Catholic Inklings

Musings and sharings on my devotion to an ancient religion.

Posts by jschlameussperry

Chapter Four: Martha Jones: A Cautionary Tale

Thanksgiving Day was great. All of Mommy’s family was in for a big dinner—so the chickens were the beneficiaries of many delightful scraps of fruits and veggies as Mommy prepared to receive her guests. The chickens spent the day taking the normal path around the yard, and when they made their way to the back deck, got to spend some time with Mommy and her nieces, who tossed fistfuls of oats to them. Mommy stood and told the nieces all about the chickens.


Suddenly, Amelia made a warning sound—there was a hawk flying nearby. All of the chickens stopped, listened and quietly made their way underneath the deck until it was safe to come out. All of the chickens, that is, except for Martha Jones. She stayed out, daydreaming, pecking oats and singing softly to herself—never noticing that there was any danger.


“Good grief.” said Mommy to her nieces, “Martha is oblivious. See how she’s in her own little world? What a goofball!” They all chuckled. “Martha! Pay attention! You’re going to get yourself in trouble one of these days!”


The day after Thanksgiving was a very sad day at Blackwater Farm. Martha Jones, the sweet, oblivious hen who always had a daydream in her head and a song in her heart, was murdered in cold blood. It’s still unknown what animal killed her, but it was scary enough to frighten Samwise, the Australian Shepherd. So, maybe an angry chipmunk with an ax to grind…


On that brisk November morning, a few hours after the flock was let out of their coop, Mommy went to spend time with them, as was her habit. They girls were not in their usual spot for that time of day, and Mommy had a little trouble locating them. Nathaniel had come outside, so Mommy drafted him into helping find them. He found them near the meadow that they stayed away from because it was where the Hawk kept its nest and not far from the place that a fox had kept it’s den the year before. That was a strange place for them to be, but maybe they were feeling bold.


Anyway, later in the afternoon, as was her habit, Martha was trekking around the yard with her sisters, quietly singing to herself and not paying attention to her surroundings. They went back to that section that they were in during the morning hours—a little farther down the hill, toward the meadow and out of sight from the house. Dad was outside chopping wood with Samwise for company.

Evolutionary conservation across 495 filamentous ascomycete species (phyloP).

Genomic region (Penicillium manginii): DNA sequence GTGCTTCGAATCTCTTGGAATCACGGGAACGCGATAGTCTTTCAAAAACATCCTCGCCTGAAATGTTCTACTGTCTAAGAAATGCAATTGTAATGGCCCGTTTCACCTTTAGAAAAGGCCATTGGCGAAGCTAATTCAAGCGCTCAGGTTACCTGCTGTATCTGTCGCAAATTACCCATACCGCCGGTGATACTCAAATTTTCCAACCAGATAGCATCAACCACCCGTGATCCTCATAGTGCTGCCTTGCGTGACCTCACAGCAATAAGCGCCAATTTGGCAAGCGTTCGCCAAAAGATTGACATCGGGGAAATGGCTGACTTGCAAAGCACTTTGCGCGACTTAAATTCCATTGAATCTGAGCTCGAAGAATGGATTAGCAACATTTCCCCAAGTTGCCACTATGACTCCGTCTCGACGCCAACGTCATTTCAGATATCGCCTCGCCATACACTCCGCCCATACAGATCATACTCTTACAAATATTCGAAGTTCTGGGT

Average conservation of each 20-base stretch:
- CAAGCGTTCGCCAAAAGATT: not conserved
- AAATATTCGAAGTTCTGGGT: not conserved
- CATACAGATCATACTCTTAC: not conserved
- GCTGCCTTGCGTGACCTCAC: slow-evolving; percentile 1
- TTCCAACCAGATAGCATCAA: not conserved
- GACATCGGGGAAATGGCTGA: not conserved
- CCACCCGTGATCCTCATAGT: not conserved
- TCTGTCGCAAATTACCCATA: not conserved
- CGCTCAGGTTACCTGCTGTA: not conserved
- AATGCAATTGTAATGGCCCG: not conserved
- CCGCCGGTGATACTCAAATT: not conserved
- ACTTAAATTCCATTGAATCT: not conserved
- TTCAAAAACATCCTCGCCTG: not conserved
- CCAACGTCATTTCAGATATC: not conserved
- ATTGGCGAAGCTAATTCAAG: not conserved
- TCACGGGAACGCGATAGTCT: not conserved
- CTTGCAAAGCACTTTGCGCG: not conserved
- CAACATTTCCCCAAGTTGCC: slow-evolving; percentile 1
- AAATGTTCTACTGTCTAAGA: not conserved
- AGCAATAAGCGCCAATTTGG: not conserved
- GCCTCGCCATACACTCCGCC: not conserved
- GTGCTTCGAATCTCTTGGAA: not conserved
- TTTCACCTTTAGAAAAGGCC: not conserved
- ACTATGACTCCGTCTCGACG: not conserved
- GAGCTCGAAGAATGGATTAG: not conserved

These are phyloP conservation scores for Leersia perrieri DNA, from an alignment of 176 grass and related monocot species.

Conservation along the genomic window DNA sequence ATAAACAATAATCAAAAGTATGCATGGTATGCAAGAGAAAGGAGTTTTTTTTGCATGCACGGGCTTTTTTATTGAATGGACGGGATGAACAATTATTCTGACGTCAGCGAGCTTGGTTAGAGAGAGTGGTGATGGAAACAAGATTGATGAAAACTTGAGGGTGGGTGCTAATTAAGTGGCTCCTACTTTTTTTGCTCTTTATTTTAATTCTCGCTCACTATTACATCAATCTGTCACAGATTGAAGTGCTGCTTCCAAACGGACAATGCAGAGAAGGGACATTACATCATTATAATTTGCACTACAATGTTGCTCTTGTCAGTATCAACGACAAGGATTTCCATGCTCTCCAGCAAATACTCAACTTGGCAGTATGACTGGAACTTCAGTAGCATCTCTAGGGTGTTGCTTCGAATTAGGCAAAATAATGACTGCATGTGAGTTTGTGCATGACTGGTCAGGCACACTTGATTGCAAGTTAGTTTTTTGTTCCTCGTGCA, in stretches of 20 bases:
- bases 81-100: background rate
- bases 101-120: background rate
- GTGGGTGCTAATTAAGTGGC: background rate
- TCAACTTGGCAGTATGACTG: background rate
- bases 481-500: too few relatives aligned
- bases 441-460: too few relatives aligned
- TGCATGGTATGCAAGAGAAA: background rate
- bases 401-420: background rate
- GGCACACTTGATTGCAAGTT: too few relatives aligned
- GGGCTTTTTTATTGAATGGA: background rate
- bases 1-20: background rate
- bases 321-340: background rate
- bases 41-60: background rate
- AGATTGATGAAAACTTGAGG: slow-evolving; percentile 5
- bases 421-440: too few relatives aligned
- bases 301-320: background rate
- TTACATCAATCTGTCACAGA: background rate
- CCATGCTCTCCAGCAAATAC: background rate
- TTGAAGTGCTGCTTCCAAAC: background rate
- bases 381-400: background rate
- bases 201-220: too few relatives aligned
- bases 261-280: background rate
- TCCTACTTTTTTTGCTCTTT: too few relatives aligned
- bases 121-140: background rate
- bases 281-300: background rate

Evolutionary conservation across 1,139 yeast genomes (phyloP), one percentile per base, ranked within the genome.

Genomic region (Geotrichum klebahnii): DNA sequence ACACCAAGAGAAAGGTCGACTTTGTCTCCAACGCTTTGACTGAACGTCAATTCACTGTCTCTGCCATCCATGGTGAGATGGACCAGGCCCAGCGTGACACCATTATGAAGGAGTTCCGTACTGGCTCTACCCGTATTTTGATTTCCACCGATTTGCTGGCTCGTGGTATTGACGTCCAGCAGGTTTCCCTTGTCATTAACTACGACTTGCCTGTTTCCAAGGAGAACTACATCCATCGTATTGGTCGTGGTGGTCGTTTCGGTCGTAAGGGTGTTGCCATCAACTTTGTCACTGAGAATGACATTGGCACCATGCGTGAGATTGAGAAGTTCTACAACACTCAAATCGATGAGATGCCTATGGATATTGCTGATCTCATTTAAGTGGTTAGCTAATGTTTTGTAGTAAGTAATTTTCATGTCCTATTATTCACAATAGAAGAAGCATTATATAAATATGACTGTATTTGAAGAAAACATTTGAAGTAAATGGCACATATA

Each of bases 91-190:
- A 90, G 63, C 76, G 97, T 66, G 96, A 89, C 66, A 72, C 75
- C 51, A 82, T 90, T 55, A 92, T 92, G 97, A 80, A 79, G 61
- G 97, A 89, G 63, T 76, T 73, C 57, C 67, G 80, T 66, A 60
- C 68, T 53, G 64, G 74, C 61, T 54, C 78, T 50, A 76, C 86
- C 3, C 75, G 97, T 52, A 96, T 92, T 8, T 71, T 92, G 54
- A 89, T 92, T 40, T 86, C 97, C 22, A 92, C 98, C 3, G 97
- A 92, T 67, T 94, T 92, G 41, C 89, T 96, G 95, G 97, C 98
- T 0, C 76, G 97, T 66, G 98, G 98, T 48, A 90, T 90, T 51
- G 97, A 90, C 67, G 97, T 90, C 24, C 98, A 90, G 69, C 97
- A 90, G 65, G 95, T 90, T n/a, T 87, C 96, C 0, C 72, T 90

“Okay, ladies. Keep a sharp eye out and an attentive ear. We’re a little far from home and have to be cautious.” Cartoon said. “Amelia; we’re counting on you to be the lookout.”


“You’ve got it.” said Amy, proudly.


Chickens on a hike

Chickens on a hike

The flock wandered through the brush on the hill, picking at the last remnant of greens as the increasingly cold weather slowly withered them away. Many hours passed in peace, but as the girls made their way up and down the hill, over and under bushes and tall grasses, Martha kept falling behind. She would stop and daydream, and not notice that she was alone. Several times, Cartoon found herself asking, “Where has Martha got herself to, now?” They would call to her and eventually, Martha would snap out of her dream world and rejoin her sisters.


“You have to be careful, Martha!” Cartoon chided. “We’re not close to the coop and Mommy’s not out here to step in if danger approaches.”


“Oh, alright.” Martha would answer. “I’ll pay better attention.”


But she didn’t. She continued on wandering and singing, and continued to take no notice of what was happening around her.


Without warning, a predator was upon them. Amelia let off a warning and the girls scattered under a nearby quince bush. All of them except for Martha, that is. The creature nabbed the unaware Martha and carried her away. The terror of it scared Samwise, who begged Dad to let him go back in the house.


The other girls, in a panic, split up. Cartoon, Amelia and Butterscotch ran through the quince, under some brambles, behind the shed and took shelter in the forsythia. Cartoon told Amy and Butterscotch to stay put and ran straight to Dad, yelling to him that Martha was in trouble. Unfortunately, Dad didn’t speak chicken, but went to get Mommy. While that was happening, the creature made another pass, and separated the baby, Belladonna, and her mother, Donna Noble. Donna went all the way across the meadow, over the brook and up the hill. The baby was missing.


Mommy and Dad looked everywhere for Donna, Martha and Chanticleer. Even Samwise tried to help. For more than half an hour, they searched, calling out to the missing chickens.


“Chanticleer! Martha! Donna!” Mommy called, trying not to cry. Sam found Martha, but they were too late. The animal had killed her, but must have been scared off by their noise. Mommy became more desperate to find Chanticleer and Donna, fearing the worst.


Eventually, Dad found Chanticleer. Mommy scooped him up and put him in the coop. Then she grabbed Butterscotch, Amelia and Cartoon and put them into the safety of the coop. Now, she just had to find Donna. Fighting off terrible thoughts, Mommy scoured the yard, calling out to the mamma of little Chanticleer. As she got to the stream, calling for Donna all the while, Mommy heard a reply.


“I’m here, Mommy!!!!” called Donna.


“I hear you, Donna, but where are you?!” cried Mommy


“Over here! Across the stream!”


Mommy bolted over the stream and saw Donna on the hill under a fallen tree. Donna kept calling to Mommy after she saw her, and ran to her as fast as she could. Mommy clutched Donna and held her in her coat to comfort and warm her. Donna nestled in, relieved that she was found and safe again.


Mommy returned Donna to the coop with her remaining sisters and son and they all comforted one another quietly.